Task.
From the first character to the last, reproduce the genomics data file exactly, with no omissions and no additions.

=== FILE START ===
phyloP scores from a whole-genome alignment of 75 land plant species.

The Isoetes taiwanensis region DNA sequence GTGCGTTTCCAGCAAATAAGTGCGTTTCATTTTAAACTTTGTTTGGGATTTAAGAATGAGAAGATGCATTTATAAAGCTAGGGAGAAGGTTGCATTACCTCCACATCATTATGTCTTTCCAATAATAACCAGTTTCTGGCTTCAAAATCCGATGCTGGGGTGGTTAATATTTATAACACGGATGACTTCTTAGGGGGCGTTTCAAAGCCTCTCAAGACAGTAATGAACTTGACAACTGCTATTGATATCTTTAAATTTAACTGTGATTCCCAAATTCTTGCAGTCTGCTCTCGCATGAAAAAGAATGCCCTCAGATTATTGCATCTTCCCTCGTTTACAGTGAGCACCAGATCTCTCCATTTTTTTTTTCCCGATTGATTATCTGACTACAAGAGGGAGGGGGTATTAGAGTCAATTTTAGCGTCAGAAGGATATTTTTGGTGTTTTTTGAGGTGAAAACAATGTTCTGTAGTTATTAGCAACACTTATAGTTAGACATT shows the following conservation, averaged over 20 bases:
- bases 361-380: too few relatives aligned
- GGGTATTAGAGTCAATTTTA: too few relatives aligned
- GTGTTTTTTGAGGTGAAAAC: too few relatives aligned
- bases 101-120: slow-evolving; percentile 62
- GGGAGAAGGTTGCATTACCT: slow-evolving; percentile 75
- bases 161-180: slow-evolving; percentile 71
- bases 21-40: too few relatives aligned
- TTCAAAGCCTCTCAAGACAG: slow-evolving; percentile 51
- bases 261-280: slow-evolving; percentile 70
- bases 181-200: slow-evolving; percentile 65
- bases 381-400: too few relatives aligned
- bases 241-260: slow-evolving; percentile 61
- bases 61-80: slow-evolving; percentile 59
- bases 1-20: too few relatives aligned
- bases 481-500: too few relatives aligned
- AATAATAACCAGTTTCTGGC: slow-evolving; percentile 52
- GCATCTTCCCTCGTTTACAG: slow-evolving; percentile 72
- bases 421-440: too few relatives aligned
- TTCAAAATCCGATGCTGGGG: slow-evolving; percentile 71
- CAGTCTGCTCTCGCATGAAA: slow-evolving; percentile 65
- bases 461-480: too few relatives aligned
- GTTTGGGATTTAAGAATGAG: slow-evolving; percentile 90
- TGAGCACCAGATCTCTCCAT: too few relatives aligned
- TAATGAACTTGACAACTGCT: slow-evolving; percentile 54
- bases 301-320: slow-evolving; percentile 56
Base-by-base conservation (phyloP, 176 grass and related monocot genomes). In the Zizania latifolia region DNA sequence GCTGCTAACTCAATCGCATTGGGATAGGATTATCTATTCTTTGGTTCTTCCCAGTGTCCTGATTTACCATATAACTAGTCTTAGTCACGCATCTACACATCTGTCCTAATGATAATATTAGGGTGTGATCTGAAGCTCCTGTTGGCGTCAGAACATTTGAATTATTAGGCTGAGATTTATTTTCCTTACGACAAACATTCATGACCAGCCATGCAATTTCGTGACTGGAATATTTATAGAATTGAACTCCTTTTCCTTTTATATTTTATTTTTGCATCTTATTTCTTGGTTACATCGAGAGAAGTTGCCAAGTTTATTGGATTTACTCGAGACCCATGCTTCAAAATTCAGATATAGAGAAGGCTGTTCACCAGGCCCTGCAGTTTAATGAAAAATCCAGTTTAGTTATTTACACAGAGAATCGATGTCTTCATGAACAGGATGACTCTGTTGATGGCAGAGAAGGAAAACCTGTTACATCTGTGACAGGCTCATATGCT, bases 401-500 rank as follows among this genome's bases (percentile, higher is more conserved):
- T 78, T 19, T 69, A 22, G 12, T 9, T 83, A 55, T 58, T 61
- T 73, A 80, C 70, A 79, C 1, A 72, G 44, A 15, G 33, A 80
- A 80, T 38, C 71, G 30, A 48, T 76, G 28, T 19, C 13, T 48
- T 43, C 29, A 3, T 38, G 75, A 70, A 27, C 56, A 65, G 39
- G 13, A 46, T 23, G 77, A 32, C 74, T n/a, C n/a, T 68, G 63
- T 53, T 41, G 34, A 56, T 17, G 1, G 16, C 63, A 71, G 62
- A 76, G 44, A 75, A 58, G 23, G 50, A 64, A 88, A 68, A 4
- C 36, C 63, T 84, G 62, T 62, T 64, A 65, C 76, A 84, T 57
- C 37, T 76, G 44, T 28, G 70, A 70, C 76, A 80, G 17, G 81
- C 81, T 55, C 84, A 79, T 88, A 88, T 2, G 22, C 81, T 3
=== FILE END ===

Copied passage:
phyloP scores from a whole-genome alignment of 75 land plant species.

The Isoetes taiwanensis region DNA sequence GTGCGTTTCCAGCAAATAAGTGCGTTTCATTTTAAACTTTGTTTGGGATTTAAGAATGAGAAGATGCATTTATAAAGCTAGGGAGAAGGTTGCATTACCTCCACATCATTATGTCTTTCCAATAATAACCAGTTTCTGGCTTCAAAATCCGATGCTGGGGTGGTTAATATTTATAACACGGATGACTTCTTAGGGGGCGTTTCAAAGCCTCTCAAGACAGTAATGAACTTGACAACTGCTATTGATATCTTTAAATTTAACTGTGATTCCCAAATTCTTGCAGTCTGCTCTCGCATGAAAAAGAATGCCCTCAGATTATTGCATCTTCCCTCGTTTACAGTGAGCACCAGATCTCTCCATTTTTTTTTTCCCGATTGATTATCTGACTACAAGAGGGAGGGGGTATTAGAGTCAATTTTAGCGTCAGAAGGATATTTTTGGTGTTTTTTGAGGTGAAAACAATGTTCTGTAGTTATTAGCAACACTTATAGTTAGACATT shows the following conservation, averaged over 20 bases:
- bases 361-380: too few relatives aligned
- GGGTATTAGAGTCAATTTTA: too few relatives aligned
- GTGTTTTTTGAGGTGAAAAC: too few relatives aligned
- bases 101-120: slow-evolving; percentile 62
- GGGAGAAGGTTGCATTACCT: slow-evolving; percentile 75
- bases 161-180: slow-evolving; percentile 71
- bases 21-40: too few relatives aligned
- TTCAAAGCCTCTCAAGACAG: slow-evolving; percentile 51
- bases 261-280: slow-evolving; percentile 70
- bases 181-200: slow-evolving; percentile 65
- bases 381-400: too few relatives aligned
- bases 241-260: slow-evolving; percentile 61
- bases 61-80: slow-evolving; percentile 59
- bases 1-20: too few relatives aligned
- bases 481-500: too few relatives aligned
- AATAATAACCAGTTTCTGGC: slow-evolving; percentile 52
- GCATCTTCCCTCGTTTACAG: slow-evolving; percentile 72
- bases 421-440: too few relatives aligned
- TTCAAAATCCGATGCTGGGG: slow-evolving; percentile 71
- CAGTCTGCTCTCGCATGAAA: slow-evolving; percentile 65
- bases 461-480: too few relatives aligned
- GTTTGGGATTTAAGAATGAG: slow-evolving; percentile 90
- TGAGCACCAGATCTCTCCAT: too few relatives aligned
- TAATGAACTTGACAACTGCT: slow-evolving; percentile 54
- bases 301-320: slow-evolving; percentile 56
Base-by-base conservation (phyloP, 176 grass and related monocot genomes). In the Zizania latifolia region DNA sequence GCTGCTAACTCAATCGCATTGGGATAGGATTATCTATTCTTTGGTTCTTCCCAGTGTCCTGATTTACCATATAACTAGTCTTAGTCACGCATCTACACATCTGTCCTAATGATAATATTAGGGTGTGATCTGAAGCTCCTGTTGGCGTCAGAACATTTGAATTATTAGGCTGAGATTTATTTTCCTTACGACAAACATTCATGACCAGCCATGCAATTTCGTGACTGGAATATTTATAGAATTGAACTCCTTTTCCTTTTATATTTTATTTTTGCATCTTATTTCTTGGTTACATCGAGAGAAGTTGCCAAGTTTATTGGATTTACTCGAGACCCATGCTTCAAAATTCAGATATAGAGAAGGCTGTTCACCAGGCCCTGCAGTTTAATGAAAAATCCAGTTTAGTTATTTACACAGAGAATCGATGTCTTCATGAACAGGATGACTCTGTTGATGGCAGAGAAGGAAAACCTGTTACATCTGTGACAGGCTCATATGCT, bases 401-500 rank as follows among this genome's bases (percentile, higher is more conserved):
- T 78, T 19, T 69, A 22, G 12, T 9, T 83, A 55, T 58, T 61
- T 73, A 80, C 70, A 79, C 1, A 72, G 44, A 15, G 33, A 80
- A 80, T 38, C 71, G 30, A 48, T 76, G 28, T 19, C 13, T 48
- T 43, C 29, A 3, T 38, G 75, A 70, A 27, C 56, A 65, G 39
- G 13, A 46, T 23, G 77, A 32, C 74, T n/a, C n/a, T 68, G 63
- T 53, T 41, G 34, A 56, T 17, G 1, G 16, C 63, A 71, G 62
- A 76, G 44, A 75, A 58, G 23, G 50, A 64, A 88, A 68, A 4
- C 36, C 63, T 84, G 62, T 62, T 64, A 65, C 76, A 84, T 57
- C 37, T 76, G 44, T 28, G 70, A 70, C 76, A 80, G 17, G 81
- C 81, T 55, C 84, A 79, T 88, A 88, T 2, G 22, C 81, T 3